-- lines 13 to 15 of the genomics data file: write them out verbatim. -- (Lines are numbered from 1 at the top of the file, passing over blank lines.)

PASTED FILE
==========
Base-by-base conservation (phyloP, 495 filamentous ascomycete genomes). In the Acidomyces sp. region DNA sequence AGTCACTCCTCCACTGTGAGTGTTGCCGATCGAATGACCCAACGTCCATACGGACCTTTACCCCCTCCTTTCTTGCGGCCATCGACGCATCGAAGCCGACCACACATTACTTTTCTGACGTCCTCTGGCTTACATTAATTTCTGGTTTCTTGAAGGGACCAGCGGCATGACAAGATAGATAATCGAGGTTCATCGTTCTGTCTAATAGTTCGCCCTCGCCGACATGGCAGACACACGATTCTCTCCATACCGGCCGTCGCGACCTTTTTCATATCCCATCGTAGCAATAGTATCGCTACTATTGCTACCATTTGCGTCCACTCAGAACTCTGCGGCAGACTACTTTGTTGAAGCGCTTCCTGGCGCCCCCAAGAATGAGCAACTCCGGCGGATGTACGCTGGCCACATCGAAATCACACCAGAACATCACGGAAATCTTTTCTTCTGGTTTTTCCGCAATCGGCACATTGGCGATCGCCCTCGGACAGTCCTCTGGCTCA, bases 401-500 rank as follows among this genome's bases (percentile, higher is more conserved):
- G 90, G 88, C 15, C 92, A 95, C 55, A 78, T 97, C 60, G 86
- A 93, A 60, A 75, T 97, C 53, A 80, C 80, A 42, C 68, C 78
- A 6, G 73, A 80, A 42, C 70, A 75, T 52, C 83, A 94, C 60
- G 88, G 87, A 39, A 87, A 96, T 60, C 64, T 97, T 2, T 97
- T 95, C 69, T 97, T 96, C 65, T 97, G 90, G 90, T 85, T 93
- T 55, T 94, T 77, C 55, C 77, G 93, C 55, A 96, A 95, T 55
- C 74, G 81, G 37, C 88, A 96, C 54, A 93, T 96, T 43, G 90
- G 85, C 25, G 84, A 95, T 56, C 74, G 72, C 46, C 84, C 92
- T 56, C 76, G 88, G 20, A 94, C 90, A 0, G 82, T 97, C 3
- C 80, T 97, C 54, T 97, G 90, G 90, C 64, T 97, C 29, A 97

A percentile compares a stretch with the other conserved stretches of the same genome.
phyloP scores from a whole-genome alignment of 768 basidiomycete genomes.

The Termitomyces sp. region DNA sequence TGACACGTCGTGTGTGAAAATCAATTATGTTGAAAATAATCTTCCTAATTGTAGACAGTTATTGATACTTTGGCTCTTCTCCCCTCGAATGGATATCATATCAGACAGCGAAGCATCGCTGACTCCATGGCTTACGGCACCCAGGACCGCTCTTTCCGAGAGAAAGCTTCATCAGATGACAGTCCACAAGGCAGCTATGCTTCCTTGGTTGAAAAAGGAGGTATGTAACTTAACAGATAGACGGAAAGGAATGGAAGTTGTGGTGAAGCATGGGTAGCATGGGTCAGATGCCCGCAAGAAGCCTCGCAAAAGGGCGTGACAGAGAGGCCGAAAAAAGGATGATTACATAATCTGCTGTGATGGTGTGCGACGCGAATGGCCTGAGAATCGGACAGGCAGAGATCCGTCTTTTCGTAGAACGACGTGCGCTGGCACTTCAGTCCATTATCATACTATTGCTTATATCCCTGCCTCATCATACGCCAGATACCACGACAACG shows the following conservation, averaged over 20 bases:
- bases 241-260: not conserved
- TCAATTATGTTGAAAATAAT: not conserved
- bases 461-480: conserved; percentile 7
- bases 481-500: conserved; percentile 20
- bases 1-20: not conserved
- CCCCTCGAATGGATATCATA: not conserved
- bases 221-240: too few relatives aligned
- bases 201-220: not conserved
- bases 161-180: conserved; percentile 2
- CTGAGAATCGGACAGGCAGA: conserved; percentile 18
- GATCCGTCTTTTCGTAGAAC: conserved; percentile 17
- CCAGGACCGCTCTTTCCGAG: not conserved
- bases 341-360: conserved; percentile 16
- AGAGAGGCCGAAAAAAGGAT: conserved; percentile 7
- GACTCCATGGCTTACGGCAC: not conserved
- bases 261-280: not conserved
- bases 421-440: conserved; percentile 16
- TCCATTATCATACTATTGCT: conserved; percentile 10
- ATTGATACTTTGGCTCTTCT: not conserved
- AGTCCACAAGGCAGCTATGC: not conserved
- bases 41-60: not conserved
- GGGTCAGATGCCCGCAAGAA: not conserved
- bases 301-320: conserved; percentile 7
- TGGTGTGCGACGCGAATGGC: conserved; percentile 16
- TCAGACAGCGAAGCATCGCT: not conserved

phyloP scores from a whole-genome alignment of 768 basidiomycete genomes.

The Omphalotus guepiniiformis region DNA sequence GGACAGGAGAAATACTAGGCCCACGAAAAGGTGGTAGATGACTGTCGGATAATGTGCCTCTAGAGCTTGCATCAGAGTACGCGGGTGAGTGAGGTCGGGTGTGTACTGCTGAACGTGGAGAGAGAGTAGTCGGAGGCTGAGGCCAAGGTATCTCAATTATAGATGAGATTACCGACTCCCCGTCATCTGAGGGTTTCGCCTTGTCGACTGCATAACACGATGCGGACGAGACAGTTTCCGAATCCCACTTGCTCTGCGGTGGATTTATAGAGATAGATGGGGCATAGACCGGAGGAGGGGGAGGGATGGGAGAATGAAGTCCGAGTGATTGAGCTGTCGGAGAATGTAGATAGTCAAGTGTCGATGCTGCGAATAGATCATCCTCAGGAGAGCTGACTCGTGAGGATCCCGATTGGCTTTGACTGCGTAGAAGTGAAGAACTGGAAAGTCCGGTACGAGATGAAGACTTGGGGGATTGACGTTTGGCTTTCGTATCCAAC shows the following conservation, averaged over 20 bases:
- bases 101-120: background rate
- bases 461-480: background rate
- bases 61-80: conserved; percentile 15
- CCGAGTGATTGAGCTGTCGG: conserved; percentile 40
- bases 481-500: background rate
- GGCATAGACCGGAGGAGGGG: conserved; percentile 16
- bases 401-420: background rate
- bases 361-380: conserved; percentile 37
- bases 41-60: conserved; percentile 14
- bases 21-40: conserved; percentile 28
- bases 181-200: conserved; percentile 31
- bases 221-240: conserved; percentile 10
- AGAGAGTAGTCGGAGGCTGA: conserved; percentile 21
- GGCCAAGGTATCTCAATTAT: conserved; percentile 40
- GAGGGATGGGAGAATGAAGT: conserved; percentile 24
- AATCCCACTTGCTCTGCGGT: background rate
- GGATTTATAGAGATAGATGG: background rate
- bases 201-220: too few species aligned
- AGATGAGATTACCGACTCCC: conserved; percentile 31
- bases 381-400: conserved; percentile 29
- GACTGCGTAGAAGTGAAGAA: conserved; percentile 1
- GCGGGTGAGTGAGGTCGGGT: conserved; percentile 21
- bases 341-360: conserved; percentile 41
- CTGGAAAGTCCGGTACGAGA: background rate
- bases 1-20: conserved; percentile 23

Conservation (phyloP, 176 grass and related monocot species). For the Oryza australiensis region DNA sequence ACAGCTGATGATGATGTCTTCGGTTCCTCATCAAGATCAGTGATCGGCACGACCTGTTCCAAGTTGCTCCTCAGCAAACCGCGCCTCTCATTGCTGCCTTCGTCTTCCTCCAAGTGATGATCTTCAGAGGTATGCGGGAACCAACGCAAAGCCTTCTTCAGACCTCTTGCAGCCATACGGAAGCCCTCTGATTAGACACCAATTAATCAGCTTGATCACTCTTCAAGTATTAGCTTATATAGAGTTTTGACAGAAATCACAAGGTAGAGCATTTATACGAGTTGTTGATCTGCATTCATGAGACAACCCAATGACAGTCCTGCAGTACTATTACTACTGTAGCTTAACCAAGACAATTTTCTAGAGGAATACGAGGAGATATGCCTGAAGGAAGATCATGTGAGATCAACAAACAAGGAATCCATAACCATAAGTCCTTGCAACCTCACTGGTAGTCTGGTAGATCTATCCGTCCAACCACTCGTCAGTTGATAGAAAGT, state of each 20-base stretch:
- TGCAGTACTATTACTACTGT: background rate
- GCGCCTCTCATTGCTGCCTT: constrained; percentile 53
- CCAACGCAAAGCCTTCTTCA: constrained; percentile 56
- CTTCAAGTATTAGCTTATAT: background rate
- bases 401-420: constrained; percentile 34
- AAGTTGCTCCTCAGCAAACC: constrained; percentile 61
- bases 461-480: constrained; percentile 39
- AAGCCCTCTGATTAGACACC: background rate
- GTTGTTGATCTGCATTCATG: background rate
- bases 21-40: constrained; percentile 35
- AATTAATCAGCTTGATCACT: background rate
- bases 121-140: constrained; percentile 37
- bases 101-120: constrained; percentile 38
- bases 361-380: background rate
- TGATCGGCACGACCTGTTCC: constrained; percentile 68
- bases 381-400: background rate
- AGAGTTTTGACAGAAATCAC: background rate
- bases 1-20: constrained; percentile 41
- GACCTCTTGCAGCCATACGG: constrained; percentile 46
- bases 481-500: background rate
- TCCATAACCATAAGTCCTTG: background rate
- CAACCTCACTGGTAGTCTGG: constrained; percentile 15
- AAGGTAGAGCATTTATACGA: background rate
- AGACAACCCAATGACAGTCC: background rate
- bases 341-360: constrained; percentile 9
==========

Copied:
phyloP scores from a whole-genome alignment of 768 basidiomycete genomes.

The Termitomyces sp. region DNA sequence TGACACGTCGTGTGTGAAAATCAATTATGTTGAAAATAATCTTCCTAATTGTAGACAGTTATTGATACTTTGGCTCTTCTCCCCTCGAATGGATATCATATCAGACAGCGAAGCATCGCTGACTCCATGGCTTACGGCACCCAGGACCGCTCTTTCCGAGAGAAAGCTTCATCAGATGACAGTCCACAAGGCAGCTATGCTTCCTTGGTTGAAAAAGGAGGTATGTAACTTAACAGATAGACGGAAAGGAATGGAAGTTGTGGTGAAGCATGGGTAGCATGGGTCAGATGCCCGCAAGAAGCCTCGCAAAAGGGCGTGACAGAGAGGCCGAAAAAAGGATGATTACATAATCTGCTGTGATGGTGTGCGACGCGAATGGCCTGAGAATCGGACAGGCAGAGATCCGTCTTTTCGTAGAACGACGTGCGCTGGCACTTCAGTCCATTATCATACTATTGCTTATATCCCTGCCTCATCATACGCCAGATACCACGACAACG shows the following conservation, averaged over 20 bases:
- bases 241-260: not conserved